Last year Alaska Airlines Mileage Plan announced its intention to award fewer miles when its members credit Delta-operated flights. Now Delta is doing the same when its SkyMiles members credit Alaska-operated flights.
I’m not entirely sure why Delta made this change, except that it may signal a further breakdown in their partnership. They’ve previously announced changes to their reciprocal elite benefits that cut some benefits like a free checked bag.
Alaska’s decision made sense. Delta now links award miles in its own SkyMiles program directly to the fare paid, while Alaska still uses a distance-based scheme. To compensate, Alaska stopped offering 100% of the distance flown for most flights and now offers between 25% and 200% based on fare class. Though I have no knowledge of the money that changes hands through this arrangement, I would imagine it’s helpful if both programs offer similar miles for the same Delta-operated flight.
But Delta’s move affects Alaska-operated flights, yet Alaska increased the number of miles it offers at the time of its earlier announcement. So now for an Alaska-operated flight, you can choose between more miles by crediting to Mileage Plan, or many fewer miles if you credit to SkyMiles.
Beginning earlier this year, many economy class fares would earn only 50 or 75% of the distance flown for award miles and elite qualifying miles. You would have to book an S, B, M, or H fare — fares that earn you an instant upgrade at the time of booking if you were an Alaska elite member — just to earn 100% of the distance flown. Partway through they’ve made another change for travel beginning April 1. Those low rates are still in effect, and now the opportunity to earn Medallion Qualifying Miles and elite bonus award miles on Alaska-operated flights have been stripped away, even when Delta tickets them.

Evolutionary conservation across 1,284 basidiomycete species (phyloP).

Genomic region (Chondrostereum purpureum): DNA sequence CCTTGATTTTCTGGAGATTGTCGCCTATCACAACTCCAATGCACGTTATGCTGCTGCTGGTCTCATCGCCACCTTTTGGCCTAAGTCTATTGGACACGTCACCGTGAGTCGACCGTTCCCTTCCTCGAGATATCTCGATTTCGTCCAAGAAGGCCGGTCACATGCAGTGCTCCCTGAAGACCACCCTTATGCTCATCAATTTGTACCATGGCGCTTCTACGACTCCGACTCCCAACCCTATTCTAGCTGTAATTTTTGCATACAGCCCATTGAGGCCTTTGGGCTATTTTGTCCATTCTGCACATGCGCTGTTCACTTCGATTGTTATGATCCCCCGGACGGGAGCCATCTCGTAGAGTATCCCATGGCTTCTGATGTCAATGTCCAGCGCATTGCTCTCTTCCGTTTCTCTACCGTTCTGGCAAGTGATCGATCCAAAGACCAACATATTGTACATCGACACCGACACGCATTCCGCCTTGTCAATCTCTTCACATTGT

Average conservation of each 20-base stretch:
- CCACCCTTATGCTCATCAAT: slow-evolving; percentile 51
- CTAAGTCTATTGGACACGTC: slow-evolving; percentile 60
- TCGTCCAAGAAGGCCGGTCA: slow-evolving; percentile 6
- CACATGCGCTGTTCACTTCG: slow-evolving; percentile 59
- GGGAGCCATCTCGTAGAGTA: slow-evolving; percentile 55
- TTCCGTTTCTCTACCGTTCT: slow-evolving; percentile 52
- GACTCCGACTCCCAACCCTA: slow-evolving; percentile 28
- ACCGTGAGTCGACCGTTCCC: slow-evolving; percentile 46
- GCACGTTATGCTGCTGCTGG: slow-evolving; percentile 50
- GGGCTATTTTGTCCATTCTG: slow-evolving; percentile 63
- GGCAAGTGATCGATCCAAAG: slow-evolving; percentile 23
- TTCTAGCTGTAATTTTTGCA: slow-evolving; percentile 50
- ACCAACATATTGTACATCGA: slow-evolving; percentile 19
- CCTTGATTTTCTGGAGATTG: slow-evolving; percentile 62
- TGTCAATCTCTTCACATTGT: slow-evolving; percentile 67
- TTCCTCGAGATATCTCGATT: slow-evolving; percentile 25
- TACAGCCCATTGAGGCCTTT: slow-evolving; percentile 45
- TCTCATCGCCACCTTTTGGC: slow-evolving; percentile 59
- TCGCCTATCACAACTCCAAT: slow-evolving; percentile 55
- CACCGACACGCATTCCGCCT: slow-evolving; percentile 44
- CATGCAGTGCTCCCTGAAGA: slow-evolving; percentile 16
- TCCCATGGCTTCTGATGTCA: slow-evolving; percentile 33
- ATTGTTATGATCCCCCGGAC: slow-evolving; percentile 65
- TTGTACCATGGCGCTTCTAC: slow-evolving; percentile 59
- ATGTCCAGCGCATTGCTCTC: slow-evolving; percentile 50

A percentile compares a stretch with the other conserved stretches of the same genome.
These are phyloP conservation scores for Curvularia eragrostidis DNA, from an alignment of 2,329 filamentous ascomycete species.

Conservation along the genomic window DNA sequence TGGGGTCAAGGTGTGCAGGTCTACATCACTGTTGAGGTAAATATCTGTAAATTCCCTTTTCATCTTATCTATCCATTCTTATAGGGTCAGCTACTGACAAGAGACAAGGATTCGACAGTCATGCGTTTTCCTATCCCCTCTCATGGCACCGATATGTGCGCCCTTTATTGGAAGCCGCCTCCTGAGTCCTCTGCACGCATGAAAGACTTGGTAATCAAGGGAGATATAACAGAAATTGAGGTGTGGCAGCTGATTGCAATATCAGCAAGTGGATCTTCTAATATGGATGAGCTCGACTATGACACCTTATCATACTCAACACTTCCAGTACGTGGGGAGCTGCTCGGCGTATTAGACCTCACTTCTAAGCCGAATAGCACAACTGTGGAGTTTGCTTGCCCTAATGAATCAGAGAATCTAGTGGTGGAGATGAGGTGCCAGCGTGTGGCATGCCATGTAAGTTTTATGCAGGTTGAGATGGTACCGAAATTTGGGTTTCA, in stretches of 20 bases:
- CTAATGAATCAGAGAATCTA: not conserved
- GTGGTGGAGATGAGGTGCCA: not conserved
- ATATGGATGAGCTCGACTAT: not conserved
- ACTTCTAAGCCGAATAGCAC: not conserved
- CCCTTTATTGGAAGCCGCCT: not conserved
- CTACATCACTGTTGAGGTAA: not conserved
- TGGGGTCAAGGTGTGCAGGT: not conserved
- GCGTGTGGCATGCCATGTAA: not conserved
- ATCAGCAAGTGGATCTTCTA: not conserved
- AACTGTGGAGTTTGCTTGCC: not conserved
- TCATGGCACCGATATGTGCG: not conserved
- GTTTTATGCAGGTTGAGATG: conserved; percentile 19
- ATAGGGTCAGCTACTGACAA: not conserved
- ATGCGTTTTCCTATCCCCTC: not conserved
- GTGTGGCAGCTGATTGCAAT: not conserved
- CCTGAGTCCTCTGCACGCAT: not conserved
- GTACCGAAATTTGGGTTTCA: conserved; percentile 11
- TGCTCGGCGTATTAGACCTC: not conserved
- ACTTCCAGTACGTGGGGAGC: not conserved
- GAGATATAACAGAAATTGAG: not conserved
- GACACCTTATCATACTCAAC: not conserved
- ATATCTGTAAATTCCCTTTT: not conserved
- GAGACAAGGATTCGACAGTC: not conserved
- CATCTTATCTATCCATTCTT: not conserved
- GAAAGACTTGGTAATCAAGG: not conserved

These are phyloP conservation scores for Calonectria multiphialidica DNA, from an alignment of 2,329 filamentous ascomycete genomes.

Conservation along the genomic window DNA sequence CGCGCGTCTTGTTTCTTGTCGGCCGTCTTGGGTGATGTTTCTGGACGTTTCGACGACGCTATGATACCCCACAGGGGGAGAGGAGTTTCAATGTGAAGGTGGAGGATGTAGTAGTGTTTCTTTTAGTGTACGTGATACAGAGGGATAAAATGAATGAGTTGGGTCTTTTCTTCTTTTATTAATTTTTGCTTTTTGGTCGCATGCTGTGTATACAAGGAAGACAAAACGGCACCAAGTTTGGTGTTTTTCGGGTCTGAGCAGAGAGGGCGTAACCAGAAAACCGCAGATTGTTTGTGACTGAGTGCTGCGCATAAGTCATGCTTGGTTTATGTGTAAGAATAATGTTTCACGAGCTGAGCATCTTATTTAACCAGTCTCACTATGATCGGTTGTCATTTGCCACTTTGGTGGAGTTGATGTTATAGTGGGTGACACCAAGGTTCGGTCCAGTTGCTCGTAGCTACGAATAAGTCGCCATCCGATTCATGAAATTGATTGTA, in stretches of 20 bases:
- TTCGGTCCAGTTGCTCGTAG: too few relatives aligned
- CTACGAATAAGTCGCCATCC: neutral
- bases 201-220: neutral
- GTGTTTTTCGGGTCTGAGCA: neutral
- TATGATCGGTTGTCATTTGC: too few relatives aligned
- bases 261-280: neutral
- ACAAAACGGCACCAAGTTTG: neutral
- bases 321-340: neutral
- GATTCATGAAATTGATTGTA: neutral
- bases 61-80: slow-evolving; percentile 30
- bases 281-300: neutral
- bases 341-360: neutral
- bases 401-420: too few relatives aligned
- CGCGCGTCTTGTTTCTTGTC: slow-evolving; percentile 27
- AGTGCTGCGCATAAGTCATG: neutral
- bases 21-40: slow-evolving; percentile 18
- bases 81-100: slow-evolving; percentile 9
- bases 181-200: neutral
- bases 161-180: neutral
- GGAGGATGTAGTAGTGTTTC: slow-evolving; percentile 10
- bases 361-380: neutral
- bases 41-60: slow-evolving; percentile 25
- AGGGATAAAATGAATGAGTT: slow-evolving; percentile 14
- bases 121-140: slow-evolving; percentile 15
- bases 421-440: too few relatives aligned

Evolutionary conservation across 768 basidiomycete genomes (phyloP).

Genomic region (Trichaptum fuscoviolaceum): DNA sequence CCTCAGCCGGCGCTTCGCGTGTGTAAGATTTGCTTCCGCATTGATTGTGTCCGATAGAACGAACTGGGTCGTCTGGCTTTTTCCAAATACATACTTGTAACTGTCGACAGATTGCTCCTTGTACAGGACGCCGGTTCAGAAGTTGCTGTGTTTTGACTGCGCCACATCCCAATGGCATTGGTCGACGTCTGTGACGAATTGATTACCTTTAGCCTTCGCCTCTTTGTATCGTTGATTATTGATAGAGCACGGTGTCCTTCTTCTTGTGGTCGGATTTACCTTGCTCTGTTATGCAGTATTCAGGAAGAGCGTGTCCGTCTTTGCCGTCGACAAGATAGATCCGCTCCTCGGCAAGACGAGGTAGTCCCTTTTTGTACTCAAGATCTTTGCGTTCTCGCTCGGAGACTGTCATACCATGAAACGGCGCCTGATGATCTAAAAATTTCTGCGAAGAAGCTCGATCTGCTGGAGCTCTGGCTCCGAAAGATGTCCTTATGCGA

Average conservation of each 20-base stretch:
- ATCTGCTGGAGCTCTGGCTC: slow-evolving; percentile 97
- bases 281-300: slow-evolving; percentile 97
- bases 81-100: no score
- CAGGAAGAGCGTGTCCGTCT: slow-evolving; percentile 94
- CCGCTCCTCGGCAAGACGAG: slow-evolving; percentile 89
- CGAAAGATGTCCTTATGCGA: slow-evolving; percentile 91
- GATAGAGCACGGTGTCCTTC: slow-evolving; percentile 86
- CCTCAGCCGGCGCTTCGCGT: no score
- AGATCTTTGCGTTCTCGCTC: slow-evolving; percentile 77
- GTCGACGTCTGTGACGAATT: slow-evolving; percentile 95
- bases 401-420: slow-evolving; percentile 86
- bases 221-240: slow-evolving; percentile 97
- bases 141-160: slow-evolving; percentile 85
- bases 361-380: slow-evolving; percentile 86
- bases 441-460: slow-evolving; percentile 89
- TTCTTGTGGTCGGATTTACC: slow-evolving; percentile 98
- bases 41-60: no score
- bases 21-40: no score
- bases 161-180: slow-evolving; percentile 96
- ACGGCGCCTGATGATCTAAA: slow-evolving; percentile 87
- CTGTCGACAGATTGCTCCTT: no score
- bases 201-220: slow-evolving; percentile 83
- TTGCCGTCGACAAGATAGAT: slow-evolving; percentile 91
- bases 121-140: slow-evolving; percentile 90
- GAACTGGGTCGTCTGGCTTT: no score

It’s a big fall. SkyMiles groups partners into four groups, and it moved Alaska Airlines from Group 1 to Group 4. The nomenclature is apt. This is like being the last group to board, when there are only middle seats and no overhead space. Roughly speaking, here are how they compare:
Group 1: Full credit for elite qualifying miles (MQMs), credit for qualifying dollars, bonus award miles for status, and bonus award miles for fare class.
Group 2: Reduced credit for elite qualifying miles, credit for qualifying dollars, bonus award miles for status, and a smaller bonus for fare class.
Group 3: Reduced credit for elite qualifying miles, credit for qualifying dollars, bonus award miles for status only if it’s ticketed by Delta, and an even smaller bonus for fare class.
Group 4: Varies by carrier, but generally reduced credit for elite qualifying miles, no credit for qualifying dollars, no bonuses for elite status, and few bonuses for fare class. This is where Delta assigns Korean Air, a SkyTeam alliance member (though you wouldn’t recognize it from the earning chart). Alaska is now stuck here, as well.
So these are dark days for Alaska passengers who choose to credit to Delta. I don’t doubt the program works well if you’re a business traveler on premium fares, or if you’re a Delta hub captive with no alternative. But if you have a choice of carrier, especially if that choice is between Delta and Alaska in one of the West Coast markets where they have healthy competition, I’d be very careful about mixing loyalties. Make sure you can satisfy your travel needs with only one or the other. One of the many benefits of partnerships — crediting miles from multiple carriers to accrue status and free travel faster — is rapidly eroding.